File Under: CSS, HTML5, Web Standards

Handy Guide to Detecting Support for HTML5

What language does that browser speak?

What language does that browser speak?

Web developers wanting to use the new features in HTML5 or CSS3 are still struggling with incomplete and inconsistent browser support. While HTML5 isn’t perfect (or complete), that doesn’t mean you can’t start using it; it just means using it is a little more complicated since you need to detect the current browser’s level of support and then adjust accordingly.

One solution is to use some JavaScript to detect the level of support in the current browser and then use HTML5 where you can and offer alternatives to browser that don’t support the features you’re using.

Modernizr is handy little library can detect which HTML5 features are available to the current user’s browser. Armed with that information you can then create conditional JavaScript statements to offer HTML5 to those browsers that support it, but still fall back on other content for those that don’t.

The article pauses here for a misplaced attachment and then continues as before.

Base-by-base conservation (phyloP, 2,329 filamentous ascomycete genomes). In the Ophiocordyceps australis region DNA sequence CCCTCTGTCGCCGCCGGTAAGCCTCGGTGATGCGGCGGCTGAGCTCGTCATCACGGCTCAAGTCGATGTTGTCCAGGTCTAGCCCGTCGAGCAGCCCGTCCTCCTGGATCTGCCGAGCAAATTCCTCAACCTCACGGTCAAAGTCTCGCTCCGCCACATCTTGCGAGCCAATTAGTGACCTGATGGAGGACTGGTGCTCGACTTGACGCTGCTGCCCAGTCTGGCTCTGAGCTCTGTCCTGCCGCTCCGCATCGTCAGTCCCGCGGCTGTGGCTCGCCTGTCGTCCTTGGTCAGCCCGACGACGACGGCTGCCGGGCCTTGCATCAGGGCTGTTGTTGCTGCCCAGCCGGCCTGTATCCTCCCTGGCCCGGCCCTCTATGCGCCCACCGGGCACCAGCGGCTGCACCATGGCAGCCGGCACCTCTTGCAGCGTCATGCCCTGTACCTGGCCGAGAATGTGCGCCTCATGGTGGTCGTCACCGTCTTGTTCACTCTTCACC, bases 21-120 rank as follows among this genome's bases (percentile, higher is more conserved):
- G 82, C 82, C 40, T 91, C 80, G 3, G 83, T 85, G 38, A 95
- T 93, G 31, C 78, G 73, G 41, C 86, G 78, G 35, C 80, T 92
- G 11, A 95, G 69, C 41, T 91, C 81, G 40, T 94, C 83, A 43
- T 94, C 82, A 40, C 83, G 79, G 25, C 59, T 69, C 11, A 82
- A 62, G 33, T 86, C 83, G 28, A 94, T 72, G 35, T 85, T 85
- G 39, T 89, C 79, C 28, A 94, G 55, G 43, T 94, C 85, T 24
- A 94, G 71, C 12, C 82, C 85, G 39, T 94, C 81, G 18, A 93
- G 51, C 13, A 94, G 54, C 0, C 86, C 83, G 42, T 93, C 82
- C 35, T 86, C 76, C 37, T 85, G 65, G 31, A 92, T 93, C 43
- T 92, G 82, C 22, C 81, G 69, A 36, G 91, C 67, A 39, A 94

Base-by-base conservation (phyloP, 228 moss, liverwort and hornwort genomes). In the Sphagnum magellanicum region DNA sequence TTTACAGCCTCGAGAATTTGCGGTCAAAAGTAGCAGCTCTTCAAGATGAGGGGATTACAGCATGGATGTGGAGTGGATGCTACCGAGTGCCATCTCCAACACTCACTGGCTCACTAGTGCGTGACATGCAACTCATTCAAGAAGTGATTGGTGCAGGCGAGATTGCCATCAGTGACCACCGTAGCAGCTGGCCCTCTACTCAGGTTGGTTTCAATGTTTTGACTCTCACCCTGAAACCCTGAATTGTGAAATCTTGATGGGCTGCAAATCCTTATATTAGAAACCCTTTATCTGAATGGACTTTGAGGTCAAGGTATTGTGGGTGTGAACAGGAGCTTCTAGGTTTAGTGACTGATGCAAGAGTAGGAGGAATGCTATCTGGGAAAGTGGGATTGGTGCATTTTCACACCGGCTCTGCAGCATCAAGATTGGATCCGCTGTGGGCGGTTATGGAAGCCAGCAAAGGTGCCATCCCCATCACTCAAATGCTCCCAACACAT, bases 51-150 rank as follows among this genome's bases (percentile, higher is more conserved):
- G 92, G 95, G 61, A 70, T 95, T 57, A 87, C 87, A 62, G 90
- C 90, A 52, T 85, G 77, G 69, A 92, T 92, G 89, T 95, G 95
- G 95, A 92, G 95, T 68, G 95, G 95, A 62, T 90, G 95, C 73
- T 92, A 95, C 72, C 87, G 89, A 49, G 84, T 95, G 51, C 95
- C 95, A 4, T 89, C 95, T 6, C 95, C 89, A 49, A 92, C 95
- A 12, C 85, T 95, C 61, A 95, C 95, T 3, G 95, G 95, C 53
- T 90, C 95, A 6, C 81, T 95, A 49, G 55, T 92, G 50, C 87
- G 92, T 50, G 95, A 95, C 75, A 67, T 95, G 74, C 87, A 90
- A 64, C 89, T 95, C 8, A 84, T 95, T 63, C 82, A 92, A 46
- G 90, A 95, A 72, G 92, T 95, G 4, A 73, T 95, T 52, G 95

There are however, some cases where Modernizr might be overkill. For example, if you just want to embed some HTML5 video, you only need to detect one element. If Modernizr isn’t right for your project, check out Mark Pilgrim’s new list of ways of detecting HTML5 elements. The list of elements and how to detect them is an appendix to Pilgrim’s book in progress, Dive Into HTML5.

The list isn’t just elements, though it does cover those as well, but it also shows you how to detect API support for things like offline storage or geolocation, as well as SVG, SVG-in-HTML and even which video codec the current browser supports.

One thing Pilgrim doesn’t include is detecting CSS3 features, so if you need to that info you’re on your own (or you can use Modernizr, which detects most of CSS3).

See Also:

Photo: Darwin Bell via Flickr/CC